Should These Pitches be Ditched?

In my current English course, New Media and Publishing, we are studying writer platforms and how to sell yourself. This week is about creating “elevator pitches.”  We were told to describe our material in 3 to 4 sentences as if we only have 30 seconds in an elevator to make an impression on a publisher. I’ve dabbled in this before, but it’s not a precise process. I’m trying to strike a balance between giving away enough meat and detail of the story while still remaining mysterious/enticing without being too vague.  So here are my pitches for my three novels. Maybe they work, or maybe they need work. But that’s what learning is for. Feel free to let me know your reactions in the comments.

Book 1 Pitch

Seventeen-year-old Patrick Walker is good at keeping his secret and even better at hating his father. He covers the fact that his father physically abuses him, afraid of being sent to foster care if the police knew the truth or what his father would really do to him if people discovered their happy relationship was all fake. Patrick won’t accept help and deals with the pain in dangerous ways, including drinking and fighting at school and getting in trouble with a violent gang leader who knows just how to get in Patrick’s head. His real struggle isn’t in knowing how to take a beating, but realizing when to ask for help and standing up against the man who should have loved him most.

Book 2 Pitch

Maddie Carlisle, a high school senior and member of the in-crowd elite, is forced to confront the consequences of her decisions and the reality of her life when outspoken, eighteen-year-old Cameron Dawson moves in next door, covered in bruises and carrying more secrets than luggage. Maddie knows who to be and how to act to please everyone, secretly loathing her perfect popular lifestyle. When she meets Cameron they form an unlikely (and forbidden) bond that is tested as she struggles between pleasing the people that control her life and staying true to her own heart. The more he opens up, the clearer it becomes that Cameron is struggling with his own demons, and Maddie is the only one who can help him face them.

Book 3 Pitch

High school Junior, Ezra Winchester, is drugged, kidnapped, and taken to a remote location where he’s held by a trio of brutal and greedy strangers that ransom him for the millions of dollars he’s worth.  He quickly realizes rescue isn’t coming and is forced into a battle for survival where both his mental and physical strength is tested. After months of beatings and emotional traumas, Ezra discovers there is more at play than he first realized, and those secrets could push him past a point he can’t come back from. But to him justice might just be more important than making it out alive.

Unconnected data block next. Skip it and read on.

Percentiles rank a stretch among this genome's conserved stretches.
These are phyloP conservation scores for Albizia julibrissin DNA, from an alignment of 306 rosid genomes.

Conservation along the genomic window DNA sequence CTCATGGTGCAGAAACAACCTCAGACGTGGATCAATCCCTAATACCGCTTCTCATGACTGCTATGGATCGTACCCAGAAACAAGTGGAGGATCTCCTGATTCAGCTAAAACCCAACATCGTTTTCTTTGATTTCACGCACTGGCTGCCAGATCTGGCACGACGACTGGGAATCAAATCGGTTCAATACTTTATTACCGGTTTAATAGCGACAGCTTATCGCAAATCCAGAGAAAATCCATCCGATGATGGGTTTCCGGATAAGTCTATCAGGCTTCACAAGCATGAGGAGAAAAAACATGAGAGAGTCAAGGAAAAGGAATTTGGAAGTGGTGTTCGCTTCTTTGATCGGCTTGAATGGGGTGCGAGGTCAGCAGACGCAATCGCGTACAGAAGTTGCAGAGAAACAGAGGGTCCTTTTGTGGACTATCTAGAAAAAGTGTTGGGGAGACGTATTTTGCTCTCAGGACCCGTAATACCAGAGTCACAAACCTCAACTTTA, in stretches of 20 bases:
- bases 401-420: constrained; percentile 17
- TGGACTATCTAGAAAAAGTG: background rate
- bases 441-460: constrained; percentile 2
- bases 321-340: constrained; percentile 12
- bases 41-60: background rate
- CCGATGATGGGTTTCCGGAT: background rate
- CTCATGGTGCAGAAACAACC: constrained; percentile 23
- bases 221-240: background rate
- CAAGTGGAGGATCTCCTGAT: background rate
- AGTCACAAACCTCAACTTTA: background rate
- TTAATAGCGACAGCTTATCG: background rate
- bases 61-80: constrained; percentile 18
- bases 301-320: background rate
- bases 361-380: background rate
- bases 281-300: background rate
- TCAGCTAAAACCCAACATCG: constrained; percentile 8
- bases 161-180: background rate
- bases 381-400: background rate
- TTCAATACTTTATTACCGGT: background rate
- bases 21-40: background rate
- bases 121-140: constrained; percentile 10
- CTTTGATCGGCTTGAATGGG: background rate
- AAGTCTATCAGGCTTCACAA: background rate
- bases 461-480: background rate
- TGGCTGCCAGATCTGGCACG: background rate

So did I earn an A on this assignment or did I fail? Would you want to read more based on these pitches or would you politely pass? What are your honest opinions?

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2 Comments

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2 responses to “Should These Pitches be Ditched?

  1. seanatherton

    Interesting idea for a post. I might do the same at some point. For what it’s worth, here are my thoughts on your pitches:

    Book 1: The opening line is good, but sounds a little awkward when read aloud. I like the last line after the comma. Challenge: How can you sell it so the publisher doesn’t immediately think “another abused boy story”?

    Book 2: The first sentence is great! Unfortunately the other sentences take it back into the realm of “seen it”, especially the last part of the last sentence. “…only one..” seems overly dramatic unless she truly has something no one else in the world has. (If she does, bring it up earlier so the last sentence doesn’t sound so melodramatic.)

    Book 3: I like this one the least. The plot, as described, sounds like a lot of other stories…usually badly written. I know you’re trying to keep the sentence count down, but remember that short sentences tend to build tension. Also, “months of beatings…” sounds a bit unrealistic in terms of a timeline for a kidnap/ransom unless there is a MUCH larger story line in play.

    I’m not sure how strict the instructor will grade these. I would probably put it somewhere in the “B” range. I would most want to read Book 2, but my bias is for inner struggle type stories.

    • Thanks for the honest feedback! I appreciate having other views, and there is always room to improve. It’s interesting that the third pitch is your least favorite because I feel like it’s my best book so far. So I need to create a better pitch that demonstrates that. I understand your points about not sounding so melodramatic or overdone. I can work on the wording to improve that. I can be happy with a B! 🙂 But I’ll revise and shoot for an A haha. Thanks again!

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